For years a few resident Yellowthroats seen in the San Vito area were thought to be more similar to Masked Yellowthroat (Geothlypis aequinoctialis) than the expected Olive-crowned Yellowthroat (G. semiflava). The fact of having the whole isthmus of Panama dividing the two populations of Masked Yellowthroat and the differences in call and face pattern made all birders and ornithologist to claim this birds for years as a potential new species named Chiriqui Yellowthroat (G. chiriquensis). After the playback experiment it comes the surprise to show the bird in San Vito is not Chiriqui Yellowthroat but is not a Masked Yellowthroat either (here is where all the Costa Rican birders drop their jaws). Both genetics (a 2009 experiment with DNA) and song (including perception of song) show that the biogeographically proximate Caribbean and San Vito populations in Costa Rica are extremely similar; the conclusion is that the two should be called Olive-crowned Yellowthroat (G. semiflava). But now there is a funny note on reading how humans perceived bird calls to be different and how birds perceived. Even if the songs are very different (from a human perception) populations of Olive-crowned Yellowthroat from the Caribbean slope of Costa Rica responded strongly to songs of populations from San Vito, suggesting a lack of song-based reproductive isolation and by instance a change on the expected obvious conclusion that birds that sing differently would not interact to each other’s song. The final word is that if you don’t playback Yellowthroat calls in the field you would never guess it.
Turns out that our magical-mystery Chiriqui Yellowthroat is just another Olive-crowned Yellowthroat like this in the photo but with some plumage variation on the face... (nah... honestly I don't buy it).
A neotropical seedeater with french accent.
The White-collared Seedeater change its name to one more complicated to pronounce; Morelet’s Seedeater (Sporophila morelleti). As a split from Cinnamon-rumped Seedeater a new cool endemic that Mexico wins,only present in the Pacific slope and interior of Mexico. This two birds are very different and if you are into Mexican birds is a split you can see coming up, but why Morelets? Who is that Morelet? Well the subspecies morelleti was described by Bonaparte from specimens in the Paris Museum collected by “the French traveller Morelet” near Petén, Guatemala, in 1847. According to Jobling (2010), Pierre Marie Arthur Morelet (1809-1892) was a “French naturalist, artist, and collector in the Azores, Canary Islands, and tropical America.” He had a particular interest in drawing molluscs but apparently his interested quickly expanded as his surname is used in the English names of Morelet’s Crocodile (Crocodylus moreletii) and Morelet’s Tree Frog (Agalychnis moreletii), but apparently not a single bird species. The authors of this paper suggested keeping the name White-collared Seedeater will cause too much confusion if used in this sister species and considered giving priority to this old name originally suggested to be used in the subspecies by Ridgway’s but correcting the spelling to Morelet’s Seedeater (notice the latin name is misspelled but they decided to leave it like that… why? They said is to respect the mistake!... ornithologist moves in mysterious ways sometimes…).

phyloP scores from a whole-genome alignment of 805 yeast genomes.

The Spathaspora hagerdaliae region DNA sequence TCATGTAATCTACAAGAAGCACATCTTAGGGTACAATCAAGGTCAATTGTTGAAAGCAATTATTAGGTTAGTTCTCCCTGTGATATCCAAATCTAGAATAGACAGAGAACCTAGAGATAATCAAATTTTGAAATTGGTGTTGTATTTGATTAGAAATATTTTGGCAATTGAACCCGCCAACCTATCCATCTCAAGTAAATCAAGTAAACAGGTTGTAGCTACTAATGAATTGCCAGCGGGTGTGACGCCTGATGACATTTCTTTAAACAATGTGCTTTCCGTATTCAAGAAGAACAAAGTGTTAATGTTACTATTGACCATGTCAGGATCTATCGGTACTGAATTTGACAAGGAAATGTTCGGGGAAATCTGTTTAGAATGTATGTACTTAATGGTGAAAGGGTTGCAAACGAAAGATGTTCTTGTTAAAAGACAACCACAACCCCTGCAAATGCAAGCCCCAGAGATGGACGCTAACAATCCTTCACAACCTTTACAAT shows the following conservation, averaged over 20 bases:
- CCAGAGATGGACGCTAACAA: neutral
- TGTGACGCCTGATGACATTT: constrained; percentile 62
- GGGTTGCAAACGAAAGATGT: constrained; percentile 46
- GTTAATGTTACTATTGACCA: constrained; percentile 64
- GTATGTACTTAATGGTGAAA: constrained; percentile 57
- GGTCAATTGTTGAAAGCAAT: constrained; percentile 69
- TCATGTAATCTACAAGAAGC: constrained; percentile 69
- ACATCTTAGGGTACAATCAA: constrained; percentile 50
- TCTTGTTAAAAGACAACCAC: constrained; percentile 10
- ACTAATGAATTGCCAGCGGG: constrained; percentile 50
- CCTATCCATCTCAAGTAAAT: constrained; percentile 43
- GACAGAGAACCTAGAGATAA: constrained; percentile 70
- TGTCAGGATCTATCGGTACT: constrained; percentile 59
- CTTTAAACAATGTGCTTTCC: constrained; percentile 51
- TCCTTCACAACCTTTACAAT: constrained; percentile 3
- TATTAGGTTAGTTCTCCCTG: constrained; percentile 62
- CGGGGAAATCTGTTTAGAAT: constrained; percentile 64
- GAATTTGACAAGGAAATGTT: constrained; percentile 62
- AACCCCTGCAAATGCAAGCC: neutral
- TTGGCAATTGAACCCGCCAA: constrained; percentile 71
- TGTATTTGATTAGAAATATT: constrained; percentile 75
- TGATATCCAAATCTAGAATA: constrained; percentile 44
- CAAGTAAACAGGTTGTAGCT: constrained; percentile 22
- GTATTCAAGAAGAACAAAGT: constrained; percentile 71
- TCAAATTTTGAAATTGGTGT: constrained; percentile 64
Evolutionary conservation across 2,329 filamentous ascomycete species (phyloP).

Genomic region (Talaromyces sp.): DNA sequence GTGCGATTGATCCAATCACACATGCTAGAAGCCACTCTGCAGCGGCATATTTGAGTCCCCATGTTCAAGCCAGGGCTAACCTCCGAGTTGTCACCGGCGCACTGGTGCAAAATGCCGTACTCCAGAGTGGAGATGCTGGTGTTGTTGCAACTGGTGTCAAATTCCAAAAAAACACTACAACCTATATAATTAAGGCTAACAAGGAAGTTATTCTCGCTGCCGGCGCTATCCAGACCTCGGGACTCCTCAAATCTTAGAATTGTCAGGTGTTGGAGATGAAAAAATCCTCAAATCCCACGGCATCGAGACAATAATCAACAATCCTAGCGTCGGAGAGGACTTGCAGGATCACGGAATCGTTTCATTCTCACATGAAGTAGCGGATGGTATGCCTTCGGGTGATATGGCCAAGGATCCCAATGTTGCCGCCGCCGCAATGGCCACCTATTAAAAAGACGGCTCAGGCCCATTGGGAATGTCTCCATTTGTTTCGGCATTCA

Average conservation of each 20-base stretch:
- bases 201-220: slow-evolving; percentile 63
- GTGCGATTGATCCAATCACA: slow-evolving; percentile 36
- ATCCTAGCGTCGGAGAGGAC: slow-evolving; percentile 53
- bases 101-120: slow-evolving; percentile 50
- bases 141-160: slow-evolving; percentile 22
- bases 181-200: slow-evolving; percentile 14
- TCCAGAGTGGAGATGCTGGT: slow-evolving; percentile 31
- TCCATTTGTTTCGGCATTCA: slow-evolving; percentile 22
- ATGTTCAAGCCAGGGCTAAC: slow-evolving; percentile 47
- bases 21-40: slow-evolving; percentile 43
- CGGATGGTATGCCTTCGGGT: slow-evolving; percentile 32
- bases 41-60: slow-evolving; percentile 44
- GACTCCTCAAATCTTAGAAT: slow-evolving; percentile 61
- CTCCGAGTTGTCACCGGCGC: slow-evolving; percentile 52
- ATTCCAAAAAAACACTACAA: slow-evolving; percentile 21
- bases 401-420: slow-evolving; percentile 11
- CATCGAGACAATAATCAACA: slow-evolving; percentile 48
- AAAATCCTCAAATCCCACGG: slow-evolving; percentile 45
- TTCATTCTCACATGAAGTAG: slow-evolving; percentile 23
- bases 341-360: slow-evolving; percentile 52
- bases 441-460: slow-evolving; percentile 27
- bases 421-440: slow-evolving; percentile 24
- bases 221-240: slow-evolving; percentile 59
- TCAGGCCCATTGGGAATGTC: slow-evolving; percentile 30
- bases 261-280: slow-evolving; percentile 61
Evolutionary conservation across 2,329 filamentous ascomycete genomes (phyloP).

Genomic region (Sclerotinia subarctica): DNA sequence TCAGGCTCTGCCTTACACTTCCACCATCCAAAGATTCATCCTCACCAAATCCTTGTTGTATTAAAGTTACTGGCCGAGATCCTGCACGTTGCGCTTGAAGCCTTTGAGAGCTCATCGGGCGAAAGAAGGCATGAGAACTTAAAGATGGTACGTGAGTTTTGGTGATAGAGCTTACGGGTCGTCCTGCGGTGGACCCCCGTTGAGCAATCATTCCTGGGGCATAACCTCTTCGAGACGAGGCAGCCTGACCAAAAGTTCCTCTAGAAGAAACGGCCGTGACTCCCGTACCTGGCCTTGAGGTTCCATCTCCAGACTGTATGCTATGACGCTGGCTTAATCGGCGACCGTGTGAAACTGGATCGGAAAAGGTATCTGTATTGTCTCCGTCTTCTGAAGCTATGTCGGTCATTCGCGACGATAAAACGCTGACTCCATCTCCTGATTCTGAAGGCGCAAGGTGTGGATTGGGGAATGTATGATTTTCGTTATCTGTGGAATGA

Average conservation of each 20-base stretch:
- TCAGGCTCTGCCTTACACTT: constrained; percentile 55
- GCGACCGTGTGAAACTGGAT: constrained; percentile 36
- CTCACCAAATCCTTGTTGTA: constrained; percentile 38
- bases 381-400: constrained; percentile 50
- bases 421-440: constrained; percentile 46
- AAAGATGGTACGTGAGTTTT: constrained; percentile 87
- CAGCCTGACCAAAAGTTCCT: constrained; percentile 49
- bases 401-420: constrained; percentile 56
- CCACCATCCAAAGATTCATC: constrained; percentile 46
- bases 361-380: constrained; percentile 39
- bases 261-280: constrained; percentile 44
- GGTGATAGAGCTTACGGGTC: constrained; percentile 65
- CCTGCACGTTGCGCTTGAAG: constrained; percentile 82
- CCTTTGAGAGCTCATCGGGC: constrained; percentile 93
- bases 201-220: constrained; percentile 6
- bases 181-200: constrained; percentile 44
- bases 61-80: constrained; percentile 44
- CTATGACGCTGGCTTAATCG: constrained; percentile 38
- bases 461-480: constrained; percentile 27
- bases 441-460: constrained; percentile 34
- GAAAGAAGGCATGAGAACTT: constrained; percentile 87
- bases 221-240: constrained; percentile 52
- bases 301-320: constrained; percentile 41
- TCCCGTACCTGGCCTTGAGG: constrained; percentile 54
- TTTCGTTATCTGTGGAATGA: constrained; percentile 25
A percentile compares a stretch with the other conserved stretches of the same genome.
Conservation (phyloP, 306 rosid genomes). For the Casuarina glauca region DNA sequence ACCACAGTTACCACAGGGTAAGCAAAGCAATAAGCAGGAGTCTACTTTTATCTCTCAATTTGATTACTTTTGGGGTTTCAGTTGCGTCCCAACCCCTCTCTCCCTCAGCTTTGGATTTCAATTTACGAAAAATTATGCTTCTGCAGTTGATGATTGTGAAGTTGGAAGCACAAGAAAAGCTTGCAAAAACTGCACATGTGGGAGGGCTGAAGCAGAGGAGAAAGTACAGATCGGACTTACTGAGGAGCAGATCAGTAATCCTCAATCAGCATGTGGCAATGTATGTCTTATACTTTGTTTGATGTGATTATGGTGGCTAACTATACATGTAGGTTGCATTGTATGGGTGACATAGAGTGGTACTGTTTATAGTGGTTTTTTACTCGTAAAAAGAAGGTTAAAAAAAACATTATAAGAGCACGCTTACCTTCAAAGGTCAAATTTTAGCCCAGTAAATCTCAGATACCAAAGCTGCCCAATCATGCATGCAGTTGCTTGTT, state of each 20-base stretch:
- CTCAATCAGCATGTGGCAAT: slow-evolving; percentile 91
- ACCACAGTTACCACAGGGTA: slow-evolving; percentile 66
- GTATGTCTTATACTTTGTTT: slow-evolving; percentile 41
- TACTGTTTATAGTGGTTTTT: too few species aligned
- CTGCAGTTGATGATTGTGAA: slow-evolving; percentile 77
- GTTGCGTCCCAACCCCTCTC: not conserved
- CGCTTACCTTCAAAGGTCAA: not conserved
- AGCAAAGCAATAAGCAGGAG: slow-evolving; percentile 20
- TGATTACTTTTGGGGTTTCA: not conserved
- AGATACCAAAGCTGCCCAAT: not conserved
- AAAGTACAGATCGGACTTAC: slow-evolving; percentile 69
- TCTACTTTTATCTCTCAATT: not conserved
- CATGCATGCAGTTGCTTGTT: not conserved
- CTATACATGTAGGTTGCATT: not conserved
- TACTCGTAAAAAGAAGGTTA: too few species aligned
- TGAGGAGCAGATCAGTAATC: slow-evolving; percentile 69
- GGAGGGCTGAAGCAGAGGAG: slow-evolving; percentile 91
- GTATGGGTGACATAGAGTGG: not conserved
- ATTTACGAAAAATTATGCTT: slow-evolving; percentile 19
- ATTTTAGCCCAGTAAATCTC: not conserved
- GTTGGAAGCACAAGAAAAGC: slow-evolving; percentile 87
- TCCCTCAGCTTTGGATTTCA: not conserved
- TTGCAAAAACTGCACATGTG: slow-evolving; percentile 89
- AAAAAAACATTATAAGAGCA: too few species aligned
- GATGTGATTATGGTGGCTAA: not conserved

The three new species and their range taken from the original SACC proposal by Mason et al. (2018).
The following changes have nothing to be with the playback experiments but in my opinion are also noteworthy as I love bird scientific names:
The “tree-riders” woodpeckers!
Hairy, Smoky-brown and Red-rumped woodpeckers will change their genus to Dryobates. A much more aptly Latin name that summarize a group of woodpeckers reasonably similar but in my opinion very different in many behavioral aspects. The spelling remind me a bit the famous genus of some neotropical posion dart frogs “Dendrobates”… and they actually mean something very similar in Greek. “Dryo” comes from druos "tree" and “bates” from bato "I mount". So using some of my imagination this guys can be literally translated as the “tree-riders”… way better than the old fashioned woodpecker name but of course the English name has no change in this new genus of woodpeckers.
The rise of a new Royal family…
And no, I am not talking about a child between princess Meghan and prince Harry… I am talking about a brand-new family in honor of the Royal Flycatcher called ONYCHORHYNCHIDAE… But, in Costa Rica, who is invited to this cool new family, well obviously the Royal Flycatcher but also some peasants with no crown. Like the Ruddy-tailed Flycatcher and both Myobious flycatchers (Black-tailed and Sulphur-rumped flycatchers)… no royal crown on any of this three but apparently they are closely related in DNA and believe it or not one of the reason to have their own family is because of their close relationship with Sharpbill! Yes, Sharpbill and Royal Flycatcher are relatives… I doubt they have ever seen face to face in their lives but well there you have it…